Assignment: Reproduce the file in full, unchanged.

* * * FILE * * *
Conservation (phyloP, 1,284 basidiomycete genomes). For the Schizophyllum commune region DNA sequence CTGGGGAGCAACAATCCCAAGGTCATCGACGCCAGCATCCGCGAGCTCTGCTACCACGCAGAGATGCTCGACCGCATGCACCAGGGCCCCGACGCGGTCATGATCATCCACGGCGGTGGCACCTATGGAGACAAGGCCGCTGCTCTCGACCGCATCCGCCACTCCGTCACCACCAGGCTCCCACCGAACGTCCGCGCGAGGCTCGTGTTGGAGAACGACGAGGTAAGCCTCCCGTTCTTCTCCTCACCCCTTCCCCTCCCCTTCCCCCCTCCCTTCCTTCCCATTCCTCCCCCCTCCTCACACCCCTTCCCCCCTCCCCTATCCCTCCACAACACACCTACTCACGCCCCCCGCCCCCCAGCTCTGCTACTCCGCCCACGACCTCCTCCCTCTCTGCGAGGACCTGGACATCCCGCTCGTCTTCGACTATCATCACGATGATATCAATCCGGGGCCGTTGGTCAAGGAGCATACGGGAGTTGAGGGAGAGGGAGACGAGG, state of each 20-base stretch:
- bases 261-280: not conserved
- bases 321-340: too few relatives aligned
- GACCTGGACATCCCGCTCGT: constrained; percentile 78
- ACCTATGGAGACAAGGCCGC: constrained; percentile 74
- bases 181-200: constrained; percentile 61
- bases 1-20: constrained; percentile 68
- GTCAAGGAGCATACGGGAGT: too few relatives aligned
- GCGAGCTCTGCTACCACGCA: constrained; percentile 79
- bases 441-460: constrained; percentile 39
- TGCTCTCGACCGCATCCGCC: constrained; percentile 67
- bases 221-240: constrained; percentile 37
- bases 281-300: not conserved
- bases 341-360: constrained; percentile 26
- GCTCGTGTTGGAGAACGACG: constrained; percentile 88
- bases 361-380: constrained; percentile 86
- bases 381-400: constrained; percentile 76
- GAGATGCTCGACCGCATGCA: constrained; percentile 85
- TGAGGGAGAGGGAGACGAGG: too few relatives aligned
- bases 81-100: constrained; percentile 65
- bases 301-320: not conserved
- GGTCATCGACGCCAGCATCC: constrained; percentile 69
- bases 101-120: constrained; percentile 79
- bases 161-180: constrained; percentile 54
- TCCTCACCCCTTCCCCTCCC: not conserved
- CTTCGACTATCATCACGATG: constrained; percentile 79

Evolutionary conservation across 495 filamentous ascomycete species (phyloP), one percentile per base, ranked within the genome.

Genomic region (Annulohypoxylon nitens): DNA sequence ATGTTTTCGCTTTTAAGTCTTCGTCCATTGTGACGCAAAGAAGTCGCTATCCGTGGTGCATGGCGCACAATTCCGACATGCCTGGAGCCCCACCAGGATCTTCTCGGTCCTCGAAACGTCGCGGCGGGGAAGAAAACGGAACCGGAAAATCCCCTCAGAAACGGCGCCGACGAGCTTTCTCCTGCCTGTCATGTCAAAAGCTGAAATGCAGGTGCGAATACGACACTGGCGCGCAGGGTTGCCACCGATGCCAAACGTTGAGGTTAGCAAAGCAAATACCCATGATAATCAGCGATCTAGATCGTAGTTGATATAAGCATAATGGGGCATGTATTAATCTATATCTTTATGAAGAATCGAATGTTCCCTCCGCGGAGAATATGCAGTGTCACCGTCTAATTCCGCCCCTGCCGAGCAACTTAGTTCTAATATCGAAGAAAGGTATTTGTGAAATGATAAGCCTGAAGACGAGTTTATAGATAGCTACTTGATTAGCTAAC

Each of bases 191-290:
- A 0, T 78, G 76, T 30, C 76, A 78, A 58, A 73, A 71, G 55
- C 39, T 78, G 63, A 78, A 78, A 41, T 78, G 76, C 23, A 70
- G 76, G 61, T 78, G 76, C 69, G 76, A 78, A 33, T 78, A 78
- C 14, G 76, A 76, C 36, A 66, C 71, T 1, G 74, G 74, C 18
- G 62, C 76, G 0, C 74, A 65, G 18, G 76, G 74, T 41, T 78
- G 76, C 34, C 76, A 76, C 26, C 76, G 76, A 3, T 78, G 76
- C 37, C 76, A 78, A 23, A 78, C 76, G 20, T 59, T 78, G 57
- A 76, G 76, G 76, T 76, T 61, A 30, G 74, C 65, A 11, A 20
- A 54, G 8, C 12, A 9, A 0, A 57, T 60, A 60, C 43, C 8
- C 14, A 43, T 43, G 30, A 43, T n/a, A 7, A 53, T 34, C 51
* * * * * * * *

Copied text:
Conservation (phyloP, 1,284 basidiomycete genomes). For the Schizophyllum commune region DNA sequence CTGGGGAGCAACAATCCCAAGGTCATCGACGCCAGCATCCGCGAGCTCTGCTACCACGCAGAGATGCTCGACCGCATGCACCAGGGCCCCGACGCGGTCATGATCATCCACGGCGGTGGCACCTATGGAGACAAGGCCGCTGCTCTCGACCGCATCCGCCACTCCGTCACCACCAGGCTCCCACCGAACGTCCGCGCGAGGCTCGTGTTGGAGAACGACGAGGTAAGCCTCCCGTTCTTCTCCTCACCCCTTCCCCTCCCCTTCCCCCCTCCCTTCCTTCCCATTCCTCCCCCCTCCTCACACCCCTTCCCCCCTCCCCTATCCCTCCACAACACACCTACTCACGCCCCCCGCCCCCCAGCTCTGCTACTCCGCCCACGACCTCCTCCCTCTCTGCGAGGACCTGGACATCCCGCTCGTCTTCGACTATCATCACGATGATATCAATCCGGGGCCGTTGGTCAAGGAGCATACGGGAGTTGAGGGAGAGGGAGACGAGG, state of each 20-base stretch:
- bases 261-280: not conserved
- bases 321-340: too few relatives aligned
- GACCTGGACATCCCGCTCGT: constrained; percentile 78
- ACCTATGGAGACAAGGCCGC: constrained; percentile 74
- bases 181-200: constrained; percentile 61
- bases 1-20: constrained; percentile 68
- GTCAAGGAGCATACGGGAGT: too few relatives aligned
- GCGAGCTCTGCTACCACGCA: constrained; percentile 79
- bases 441-460: constrained; percentile 39
- TGCTCTCGACCGCATCCGCC: constrained; percentile 67
- bases 221-240: constrained; percentile 37
- bases 281-300: not conserved
- bases 341-360: constrained; percentile 26
- GCTCGTGTTGGAGAACGACG: constrained; percentile 88
- bases 361-380: constrained; percentile 86
- bases 381-400: constrained; percentile 76
- GAGATGCTCGACCGCATGCA: constrained; percentile 85
- TGAGGGAGAGGGAGACGAGG: too few relatives aligned
- bases 81-100: constrained; percentile 65
- bases 301-320: not conserved
- GGTCATCGACGCCAGCATCC: constrained; percentile 69
- bases 101-120: constrained; percentile 79
- bases 161-180: constrained; percentile 54
- TCCTCACCCCTTCCCCTCCC: not conserved
- CTTCGACTATCATCACGATG: constrained; percentile 79

Evolutionary conservation across 495 filamentous ascomycete species (phyloP), one percentile per base, ranked within the genome.

Genomic region (Annulohypoxylon nitens): DNA sequence ATGTTTTCGCTTTTAAGTCTTCGTCCATTGTGACGCAAAGAAGTCGCTATCCGTGGTGCATGGCGCACAATTCCGACATGCCTGGAGCCCCACCAGGATCTTCTCGGTCCTCGAAACGTCGCGGCGGGGAAGAAAACGGAACCGGAAAATCCCCTCAGAAACGGCGCCGACGAGCTTTCTCCTGCCTGTCATGTCAAAAGCTGAAATGCAGGTGCGAATACGACACTGGCGCGCAGGGTTGCCACCGATGCCAAACGTTGAGGTTAGCAAAGCAAATACCCATGATAATCAGCGATCTAGATCGTAGTTGATATAAGCATAATGGGGCATGTATTAATCTATATCTTTATGAAGAATCGAATGTTCCCTCCGCGGAGAATATGCAGTGTCACCGTCTAATTCCGCCCCTGCCGAGCAACTTAGTTCTAATATCGAAGAAAGGTATTTGTGAAATGATAAGCCTGAAGACGAGTTTATAGATAGCTACTTGATTAGCTAAC

Each of bases 191-290:
- A 0, T 78, G 76, T 30, C 76, A 78, A 58, A 73, A 71, G 55
- C 39, T 78, G 63, A 78, A 78, A 41, T 78, G 76, C 23, A 70
- G 76, G 61, T 78, G 76, C 69, G 76, A 78, A 33, T 78, A 78
- C 14, G 76, A 76, C 36, A 66, C 71, T 1, G 74, G 74, C 18
- G 62, C 76, G 0, C 74, A 65, G 18, G 76, G 74, T 41, T 78
- G 76, C 34, C 76, A 76, C 26, C 76, G 76, A 3, T 78, G 76
- C 37, C 76, A 78, A 23, A 78, C 76, G 20, T 59, T 78, G 57
- A 76, G 76, G 76, T 76, T 61, A 30, G 74, C 65, A 11, A 20
- A 54, G 8, C 12, A 9, A 0, A 57, T 60, A 60, C 43, C 8
- C 14, A 43, T 43, G 30, A 43, T n/a, A 7, A 53, T 34, C 51